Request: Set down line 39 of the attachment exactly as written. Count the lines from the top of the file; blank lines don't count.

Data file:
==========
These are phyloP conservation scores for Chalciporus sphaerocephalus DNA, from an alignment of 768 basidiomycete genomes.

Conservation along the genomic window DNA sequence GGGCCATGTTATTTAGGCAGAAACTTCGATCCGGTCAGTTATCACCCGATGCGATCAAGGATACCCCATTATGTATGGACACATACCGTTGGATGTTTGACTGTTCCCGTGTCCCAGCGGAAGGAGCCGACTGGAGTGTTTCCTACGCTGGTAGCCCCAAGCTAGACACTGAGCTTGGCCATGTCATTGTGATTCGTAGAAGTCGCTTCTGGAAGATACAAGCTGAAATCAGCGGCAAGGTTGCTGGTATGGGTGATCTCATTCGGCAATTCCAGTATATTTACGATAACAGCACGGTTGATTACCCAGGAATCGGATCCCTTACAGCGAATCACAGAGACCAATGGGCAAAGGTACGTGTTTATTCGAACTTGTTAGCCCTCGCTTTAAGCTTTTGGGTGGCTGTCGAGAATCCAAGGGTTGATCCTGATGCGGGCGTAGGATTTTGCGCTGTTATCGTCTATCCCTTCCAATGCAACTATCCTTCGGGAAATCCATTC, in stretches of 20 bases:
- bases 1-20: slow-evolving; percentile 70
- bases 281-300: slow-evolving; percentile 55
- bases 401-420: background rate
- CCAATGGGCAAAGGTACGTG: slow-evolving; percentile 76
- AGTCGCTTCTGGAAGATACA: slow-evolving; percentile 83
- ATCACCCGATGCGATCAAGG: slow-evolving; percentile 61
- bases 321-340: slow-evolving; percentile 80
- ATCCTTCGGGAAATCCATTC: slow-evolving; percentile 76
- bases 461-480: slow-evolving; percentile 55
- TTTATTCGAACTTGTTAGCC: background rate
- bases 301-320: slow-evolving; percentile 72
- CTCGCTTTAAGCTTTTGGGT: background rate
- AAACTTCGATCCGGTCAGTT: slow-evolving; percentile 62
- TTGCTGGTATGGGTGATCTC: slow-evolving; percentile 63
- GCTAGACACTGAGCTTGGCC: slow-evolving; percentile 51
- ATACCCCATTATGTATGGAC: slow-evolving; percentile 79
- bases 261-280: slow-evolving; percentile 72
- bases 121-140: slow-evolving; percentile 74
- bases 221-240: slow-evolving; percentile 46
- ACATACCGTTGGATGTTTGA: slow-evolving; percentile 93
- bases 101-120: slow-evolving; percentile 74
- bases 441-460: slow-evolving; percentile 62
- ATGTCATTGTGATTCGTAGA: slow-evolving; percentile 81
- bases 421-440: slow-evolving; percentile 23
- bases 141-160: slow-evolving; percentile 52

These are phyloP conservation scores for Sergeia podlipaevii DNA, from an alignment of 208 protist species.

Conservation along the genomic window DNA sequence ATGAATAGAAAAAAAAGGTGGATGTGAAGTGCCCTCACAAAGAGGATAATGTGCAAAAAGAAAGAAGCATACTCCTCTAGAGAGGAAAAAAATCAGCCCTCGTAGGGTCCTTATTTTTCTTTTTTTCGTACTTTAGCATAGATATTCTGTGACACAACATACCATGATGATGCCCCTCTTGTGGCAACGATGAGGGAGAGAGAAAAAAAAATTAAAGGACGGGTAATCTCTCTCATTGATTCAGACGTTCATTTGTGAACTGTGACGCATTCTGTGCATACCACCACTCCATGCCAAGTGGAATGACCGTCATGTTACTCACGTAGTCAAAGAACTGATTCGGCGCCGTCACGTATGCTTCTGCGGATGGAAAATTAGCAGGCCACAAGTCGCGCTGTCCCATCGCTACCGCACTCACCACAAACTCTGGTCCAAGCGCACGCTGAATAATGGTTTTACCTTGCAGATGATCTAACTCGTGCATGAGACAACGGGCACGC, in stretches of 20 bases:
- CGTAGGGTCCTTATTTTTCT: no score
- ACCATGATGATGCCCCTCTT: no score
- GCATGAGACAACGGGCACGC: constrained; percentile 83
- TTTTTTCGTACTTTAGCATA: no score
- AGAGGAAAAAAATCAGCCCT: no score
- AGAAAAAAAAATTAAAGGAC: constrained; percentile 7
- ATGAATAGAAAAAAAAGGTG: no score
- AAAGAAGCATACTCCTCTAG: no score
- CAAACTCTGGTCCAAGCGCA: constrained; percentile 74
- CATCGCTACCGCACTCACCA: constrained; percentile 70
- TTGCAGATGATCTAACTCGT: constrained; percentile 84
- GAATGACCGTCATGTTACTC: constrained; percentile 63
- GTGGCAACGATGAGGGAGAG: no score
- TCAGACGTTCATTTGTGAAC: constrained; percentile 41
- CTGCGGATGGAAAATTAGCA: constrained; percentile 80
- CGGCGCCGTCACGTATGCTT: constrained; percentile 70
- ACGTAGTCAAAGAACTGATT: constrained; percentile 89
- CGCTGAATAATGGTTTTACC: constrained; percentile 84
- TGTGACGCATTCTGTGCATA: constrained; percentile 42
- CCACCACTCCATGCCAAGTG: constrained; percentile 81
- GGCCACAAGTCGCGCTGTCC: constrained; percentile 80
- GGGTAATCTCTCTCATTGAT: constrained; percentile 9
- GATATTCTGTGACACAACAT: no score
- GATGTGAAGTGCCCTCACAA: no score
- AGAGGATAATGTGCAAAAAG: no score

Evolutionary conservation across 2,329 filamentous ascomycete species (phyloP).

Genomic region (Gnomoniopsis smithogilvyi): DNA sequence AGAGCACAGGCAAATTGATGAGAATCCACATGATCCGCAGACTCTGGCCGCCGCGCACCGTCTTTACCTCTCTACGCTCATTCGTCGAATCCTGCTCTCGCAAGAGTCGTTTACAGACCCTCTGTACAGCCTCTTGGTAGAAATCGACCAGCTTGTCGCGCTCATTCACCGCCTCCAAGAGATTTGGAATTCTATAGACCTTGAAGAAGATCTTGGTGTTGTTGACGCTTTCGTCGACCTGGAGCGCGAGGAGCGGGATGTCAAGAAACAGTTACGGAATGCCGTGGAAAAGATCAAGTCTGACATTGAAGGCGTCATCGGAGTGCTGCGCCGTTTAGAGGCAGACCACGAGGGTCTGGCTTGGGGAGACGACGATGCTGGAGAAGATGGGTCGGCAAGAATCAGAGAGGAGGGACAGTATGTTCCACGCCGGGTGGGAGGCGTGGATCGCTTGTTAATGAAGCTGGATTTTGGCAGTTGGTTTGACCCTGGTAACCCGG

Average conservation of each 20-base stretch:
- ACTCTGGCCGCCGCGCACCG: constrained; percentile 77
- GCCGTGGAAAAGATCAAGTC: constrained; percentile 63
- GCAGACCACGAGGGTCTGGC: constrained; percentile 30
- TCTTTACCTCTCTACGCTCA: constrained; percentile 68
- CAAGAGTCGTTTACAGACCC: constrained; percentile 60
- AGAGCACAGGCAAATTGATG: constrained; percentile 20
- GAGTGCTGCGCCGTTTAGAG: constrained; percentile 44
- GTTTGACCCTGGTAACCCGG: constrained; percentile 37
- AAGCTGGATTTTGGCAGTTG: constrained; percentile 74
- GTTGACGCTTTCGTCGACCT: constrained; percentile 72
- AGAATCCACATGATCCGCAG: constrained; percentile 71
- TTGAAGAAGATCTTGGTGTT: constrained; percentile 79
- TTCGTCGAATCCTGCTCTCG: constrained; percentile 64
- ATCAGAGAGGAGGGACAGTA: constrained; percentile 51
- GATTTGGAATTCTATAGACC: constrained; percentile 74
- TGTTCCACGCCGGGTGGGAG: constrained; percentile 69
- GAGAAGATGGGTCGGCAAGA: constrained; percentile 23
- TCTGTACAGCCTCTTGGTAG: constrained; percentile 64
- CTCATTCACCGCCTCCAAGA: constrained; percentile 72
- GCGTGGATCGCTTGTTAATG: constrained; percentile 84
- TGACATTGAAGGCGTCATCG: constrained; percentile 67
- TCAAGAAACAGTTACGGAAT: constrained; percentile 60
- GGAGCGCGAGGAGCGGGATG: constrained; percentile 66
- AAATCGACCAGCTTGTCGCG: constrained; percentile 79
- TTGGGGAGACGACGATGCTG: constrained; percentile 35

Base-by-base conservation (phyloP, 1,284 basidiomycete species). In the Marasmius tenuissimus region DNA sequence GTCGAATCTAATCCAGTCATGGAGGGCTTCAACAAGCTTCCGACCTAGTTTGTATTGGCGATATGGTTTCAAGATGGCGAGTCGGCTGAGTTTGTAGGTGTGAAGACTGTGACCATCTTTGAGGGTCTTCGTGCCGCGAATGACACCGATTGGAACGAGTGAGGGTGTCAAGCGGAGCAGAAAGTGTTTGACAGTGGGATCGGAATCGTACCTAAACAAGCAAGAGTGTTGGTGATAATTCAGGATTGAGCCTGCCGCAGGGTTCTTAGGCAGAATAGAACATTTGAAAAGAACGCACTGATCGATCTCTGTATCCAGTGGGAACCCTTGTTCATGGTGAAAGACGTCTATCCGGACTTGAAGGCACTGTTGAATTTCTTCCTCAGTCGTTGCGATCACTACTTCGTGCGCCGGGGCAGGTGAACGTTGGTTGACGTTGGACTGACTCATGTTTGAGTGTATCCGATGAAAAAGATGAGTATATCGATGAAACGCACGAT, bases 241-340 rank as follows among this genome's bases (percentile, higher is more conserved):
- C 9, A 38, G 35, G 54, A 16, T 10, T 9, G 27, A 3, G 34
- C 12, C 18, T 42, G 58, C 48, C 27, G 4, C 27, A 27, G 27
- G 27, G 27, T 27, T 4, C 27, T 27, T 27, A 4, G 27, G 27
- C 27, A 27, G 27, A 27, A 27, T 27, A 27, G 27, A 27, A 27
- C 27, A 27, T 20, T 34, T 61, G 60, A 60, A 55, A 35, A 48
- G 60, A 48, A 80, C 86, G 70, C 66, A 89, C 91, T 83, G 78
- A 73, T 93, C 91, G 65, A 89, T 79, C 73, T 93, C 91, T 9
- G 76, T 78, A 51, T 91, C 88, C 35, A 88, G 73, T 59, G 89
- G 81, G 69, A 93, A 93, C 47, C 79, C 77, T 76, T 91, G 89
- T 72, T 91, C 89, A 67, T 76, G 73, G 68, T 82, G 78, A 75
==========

- CATCGCTACCGCACTCACCA: constrained; percentile 70